Thanksgiving dinner usually centers around a whole, roasted turkey and the side dishes that accompany the bird. A whole turkey is a great thing to serve when you have a big crowd to feed, but if you have a smaller group, a whole bird can present some problems. First, it is fairly time consuming to make if you only need to serve two or four people for the holiday. Second, a big bird creates lots of leftovers and a person can only eat so many turkey sandwiches, no matter how delicious they may be. One dish that solves both of these problems is my mouthwateringly delicious Turkey Pot Pie. It’s the perfect thing to serve when you want comfort food for just one or two people, or if you have a lot of Thanksgiving leftovers that you want to put to good use.
The pie is filled with a creamy mixture of shredded turkey, onions, celery, carrots and peas, seasoned simply with dried thyme, salt and pepper. These flavors all meld together beautifully for a dish that is loaded with flavor, yet also uncomplicated. What makes this pot pie truly delicious is the buttery pie crust on top of the filling. I always use a homemade crust and sprinkle an extra pinch of salt over the top just before baking to give it that extra touch of savoriness that makes each serving so addictive.
The homemade crust can be made by hand or in the food processor. While you can use a storebought crust or even a sheet of puff pastry, this is one recipe where a from-scratch crust really makes a difference. Fortunately, rolling out the dough and fitting it over the top of the pie is very straightforward and much easier than lining a regular pie pan, meaning that even those of you who might be apprehensive about working with homemade dough can feel confident giving this recipe a try.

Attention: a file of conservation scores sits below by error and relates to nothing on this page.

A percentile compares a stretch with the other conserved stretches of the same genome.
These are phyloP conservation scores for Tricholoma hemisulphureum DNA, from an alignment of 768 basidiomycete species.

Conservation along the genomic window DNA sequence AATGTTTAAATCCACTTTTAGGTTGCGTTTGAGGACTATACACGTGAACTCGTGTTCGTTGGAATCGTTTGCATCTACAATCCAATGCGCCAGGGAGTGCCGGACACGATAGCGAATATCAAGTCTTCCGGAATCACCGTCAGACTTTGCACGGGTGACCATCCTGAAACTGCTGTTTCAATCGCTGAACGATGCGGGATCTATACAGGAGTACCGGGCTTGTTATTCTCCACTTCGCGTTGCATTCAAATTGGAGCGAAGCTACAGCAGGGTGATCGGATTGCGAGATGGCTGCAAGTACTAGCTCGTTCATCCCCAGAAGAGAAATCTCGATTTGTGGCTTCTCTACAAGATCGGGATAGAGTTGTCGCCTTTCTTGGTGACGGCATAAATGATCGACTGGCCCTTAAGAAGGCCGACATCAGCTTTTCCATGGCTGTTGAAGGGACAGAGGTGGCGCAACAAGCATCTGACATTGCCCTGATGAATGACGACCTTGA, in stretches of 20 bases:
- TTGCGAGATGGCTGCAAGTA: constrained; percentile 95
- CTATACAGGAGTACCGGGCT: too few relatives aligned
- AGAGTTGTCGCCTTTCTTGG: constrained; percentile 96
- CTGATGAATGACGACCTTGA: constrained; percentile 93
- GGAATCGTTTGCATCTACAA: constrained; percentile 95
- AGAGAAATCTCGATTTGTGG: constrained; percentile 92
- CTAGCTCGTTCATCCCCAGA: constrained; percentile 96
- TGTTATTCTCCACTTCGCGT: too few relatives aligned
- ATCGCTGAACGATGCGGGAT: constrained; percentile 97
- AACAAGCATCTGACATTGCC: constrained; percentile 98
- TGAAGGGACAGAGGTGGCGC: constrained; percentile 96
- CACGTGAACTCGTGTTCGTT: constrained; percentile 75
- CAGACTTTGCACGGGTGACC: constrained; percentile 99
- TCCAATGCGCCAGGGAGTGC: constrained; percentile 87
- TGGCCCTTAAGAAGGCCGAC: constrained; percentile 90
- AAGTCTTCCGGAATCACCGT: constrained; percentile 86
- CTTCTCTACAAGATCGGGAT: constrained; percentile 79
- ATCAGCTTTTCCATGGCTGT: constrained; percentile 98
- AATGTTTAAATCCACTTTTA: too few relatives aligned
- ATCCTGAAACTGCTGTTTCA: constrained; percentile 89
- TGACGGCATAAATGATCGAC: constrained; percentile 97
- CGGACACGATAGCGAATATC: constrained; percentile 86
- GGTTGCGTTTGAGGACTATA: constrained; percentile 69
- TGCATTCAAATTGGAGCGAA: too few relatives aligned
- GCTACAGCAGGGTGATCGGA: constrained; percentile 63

Of course, you don’t need to wait for Thanksgiving to make this comforting dish. You can pick up a turkey breast at many markets year-round and a large one will yield enough meat for a generously filled pot pie. One of my local grocery stores also roasts up turkey breasts, along with whole chickens, on a regular basis and those are a good option for a quick pot pie starter. You can also substitute in chicken if turkey is unavailable. The pie is at it is best when it is freshly baked, but the leftovers keep well in the refrigerator for 1-2 days and can be reheated in the microwave or in the oven before serving.
Turkey Pot Pie
2 tbsp vegetable oil
1 cups diced onion
1 1/4 cups diced celery
1 cup diced carrots
1/2 cup all purpose flour
2 1/2 cups chicken stock
1 cup milk (skim, low fat or whole)
1 tsp dried thyme
3 – 3 1/2 cups shredded cooked turkey
1 cup peas, fresh or frozen
salt and pepper, to taste
1 recipe for pie crust dough (below) or large sheet of puff pastry, chilled
Preheat oven to 400F.
In a large, deep skillet, combine oil, onions, carrots, and celery, and cook over medium heat for 5-10 minutes, or until the vegetables begin to soften. Stir in the flour and cook, stirring continuously, for one minute to cook out some of the flour flavor. Stir in chicken stock and milk. Bring to a simmer and continue to cook, stirring frequently, for 3-4 minutes, or until mixture is thickened. Remove from heat. Add in the turkey meat, peas and season with salt and pepper to taste. Pour filling carefully into a 9 or 10-inch deep dish pie plate.
Take chilled dough from the refrigerator and roll it out on a lightly floured surface until it is large enough to cover the top of the pie plate. Cover filling with pie, pressing it down around the edges of the pie plate and cutting 4-5 slits in the top to allow steam to escape.
Bake for about 35-40 minutes, until filling is bubbly and the pie crust is deep golden brown.
Let pie sit for at least 5 minutes before serving.
Single Pie Crust
1 1/2 cups all purpose flour
1/2 tsp salt
1/2 cup butter, chilled and cut into pieces
4-6 tbsp cold water
Stir together flour and salt in a medium bowl (or pulse in food processor). Add in butter and rub it into the flour mixture with your fingertips, forming pieces no larger than a pea (or pulse in food processor). Stir in 4 tbsp cold water with a fork, letting the dough come together. Add additional water until dough forms a rough ball (if it is very dry, you can add more water than directed in the recipe above; the amount can vary depending on the weather!). Wrap dough in plastic wrap, press down into a disc and chill until ready to use.